Since 18 Jul 2006
|Mon May 01, 17 10:33 am Details to know about for River Rescue needs
|Here are some important safety/rescue details that we learned about during a meeting with the Hood River County Sheriffs office earlier this month.
HOOD RIVER AREA (AKA-CORRIDOR Stevenson to The Dalles region)
Main contact - Hood River Sheriffs Office
Marine Patrol Deputy - Curtis Kowall
VHF channel 16 - most local boaters hail on this channel and the Coast Guard has replay towers that allow them to moniter this channel.
The HR Sheriffs office is your quickest response for water rescue needs anywhere between Stevenson and The Dalles. Stevenson has some boats, but response times will be likely quite long and they cannot be on the water during windy situations.
The new Hood River marine patrol deputy is planning to be on or near the water every weekend throughout the summer peak season, especially during peak summer weekends and during specific wind/water user events.
This is not a guarantee that you will automatically be rescued whenever you need it. A proper rescue always begins with a friend or concerned water user identifying a person in need of help, communicating with that person about what their problem/emergency is and then either assisting them to safety, or immediately contacting the Hood River County Sheriffs office to communicate specific details about the situation and where they are currently located.
Response times depend on where the deputy is located at (on or off the water) and where the boat is coming from (he could be anywhere between Stevenson and the Dalles).
During a rescue, if they are called out, their #1 priority is retrieving the person in distress. If you are a kiter/windsurfer, please STAY CLEAR!! Close proximity kiter/windsurfers force the boat driver to delay approaching the person in need of rescue.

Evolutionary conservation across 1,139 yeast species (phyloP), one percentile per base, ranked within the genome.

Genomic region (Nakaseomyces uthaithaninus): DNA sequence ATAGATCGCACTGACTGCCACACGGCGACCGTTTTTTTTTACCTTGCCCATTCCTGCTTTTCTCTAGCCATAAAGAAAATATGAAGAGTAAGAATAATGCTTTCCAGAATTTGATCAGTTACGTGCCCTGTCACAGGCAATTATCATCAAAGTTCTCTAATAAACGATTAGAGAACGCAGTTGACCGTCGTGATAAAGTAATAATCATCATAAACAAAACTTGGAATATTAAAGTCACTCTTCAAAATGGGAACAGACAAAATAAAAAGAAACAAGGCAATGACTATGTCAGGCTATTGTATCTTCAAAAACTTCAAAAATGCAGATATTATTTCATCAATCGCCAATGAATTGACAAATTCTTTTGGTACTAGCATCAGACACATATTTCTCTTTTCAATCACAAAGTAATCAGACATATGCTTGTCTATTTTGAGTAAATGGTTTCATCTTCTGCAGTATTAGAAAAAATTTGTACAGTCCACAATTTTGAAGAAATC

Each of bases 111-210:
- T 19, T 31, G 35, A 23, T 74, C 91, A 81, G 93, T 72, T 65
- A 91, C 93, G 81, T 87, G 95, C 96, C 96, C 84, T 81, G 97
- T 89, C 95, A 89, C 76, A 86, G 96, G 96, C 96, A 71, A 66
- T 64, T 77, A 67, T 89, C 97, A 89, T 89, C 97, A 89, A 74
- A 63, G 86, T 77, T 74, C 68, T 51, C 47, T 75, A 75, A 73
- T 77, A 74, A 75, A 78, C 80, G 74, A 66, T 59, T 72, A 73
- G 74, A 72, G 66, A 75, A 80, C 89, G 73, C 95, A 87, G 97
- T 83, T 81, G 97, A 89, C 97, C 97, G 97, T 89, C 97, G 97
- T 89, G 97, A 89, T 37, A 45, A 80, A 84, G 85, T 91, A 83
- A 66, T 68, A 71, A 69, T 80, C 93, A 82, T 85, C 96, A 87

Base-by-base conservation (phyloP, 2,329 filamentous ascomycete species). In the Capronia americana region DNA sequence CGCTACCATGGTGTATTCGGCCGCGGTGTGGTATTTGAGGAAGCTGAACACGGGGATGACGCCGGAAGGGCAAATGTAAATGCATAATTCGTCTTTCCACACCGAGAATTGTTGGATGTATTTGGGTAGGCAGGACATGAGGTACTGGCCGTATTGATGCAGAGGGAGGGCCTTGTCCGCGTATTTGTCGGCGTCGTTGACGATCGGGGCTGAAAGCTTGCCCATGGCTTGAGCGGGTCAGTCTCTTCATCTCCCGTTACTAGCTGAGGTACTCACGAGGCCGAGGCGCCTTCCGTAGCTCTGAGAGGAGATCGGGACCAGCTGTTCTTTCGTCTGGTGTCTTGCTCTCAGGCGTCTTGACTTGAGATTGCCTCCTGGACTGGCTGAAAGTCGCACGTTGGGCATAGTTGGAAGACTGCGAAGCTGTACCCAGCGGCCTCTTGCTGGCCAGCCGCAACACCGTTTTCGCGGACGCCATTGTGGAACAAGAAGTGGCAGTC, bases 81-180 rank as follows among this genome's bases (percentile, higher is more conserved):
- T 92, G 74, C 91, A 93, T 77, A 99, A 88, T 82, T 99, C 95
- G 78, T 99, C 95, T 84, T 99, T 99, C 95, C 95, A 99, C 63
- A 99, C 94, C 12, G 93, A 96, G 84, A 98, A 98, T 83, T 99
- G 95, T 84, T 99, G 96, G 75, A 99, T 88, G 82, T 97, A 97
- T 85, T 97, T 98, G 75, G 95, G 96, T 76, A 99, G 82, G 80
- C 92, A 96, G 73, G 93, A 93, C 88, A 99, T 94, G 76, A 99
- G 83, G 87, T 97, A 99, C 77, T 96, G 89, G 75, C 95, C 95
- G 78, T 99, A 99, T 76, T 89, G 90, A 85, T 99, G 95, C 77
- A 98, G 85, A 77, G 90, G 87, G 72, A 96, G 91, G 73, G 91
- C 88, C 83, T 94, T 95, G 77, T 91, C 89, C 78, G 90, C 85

Gear is not their priority and they will only pick up gear if it is disassembled and able to fit into the boat without causing any damage to the motor or propulsion unit. They are not gear retrievers.
SUPers/OC Paddlers :
Bright colors are being requested due to collision concerns because boaters, sailors and kiters cannot see them much of the time during windy conditions.
Always wear some sort of neoprene coverage, even on sunny warm days.
75 to 25 - Visitors versus Locals the Sheriffs office performs rescues. There are more visitors than locals, and locals typically look after each other and are aware of the personal responsibility of taking actions into your own hands to self rescue.
4.9million users - Mt Hood National Scenic Area
Majority of funding comes from Hood River County Taxpayers.
Water support funding is greatly supplemented by the Oregon State Marine Board (w/o this support, marine patrol would only be on-call marine rescue)
EVENT SITE :
Rob is the port properties manager and you will likely see him strolling/patrolling or in his green truck. He is both a good contact person and also a person who will be patrolling the beaches trying to keep users respecting the rules/guidelines.
HOST - The Chao's will not be back this year due to John requiring some health recovery needs this summer(they plan to be back next summer). The Port is interviewing for hosts for the 2017 summer.
THE DALLES to JOHN DAY DAM (AKA - Celilo to Rufus)
Sherman County Sheriffs Office (541) 565-3622 (M-F, and closed noon-1:30pm)
Most of their water safety focuses around the Deschutes River and dealing with the needs of the fishing community.
Response time cannot be expected to be very quick and with river currents being stronger in this section of river, tracking persons in distress is important in predicting river current influences.
Gilam County Sheriffs office - 541-384-2851
Water patrol safety is likely not a high priority for this area
Advice from users in this area is to contact the Port of Arlington and they have "a guy" who is usually willing to hop in his boat to help with emergencies if/when he is available.
Self rescue here is critical and mandatory. If you see someone in distress, it is your priority to assist them until they are within safety's reach.
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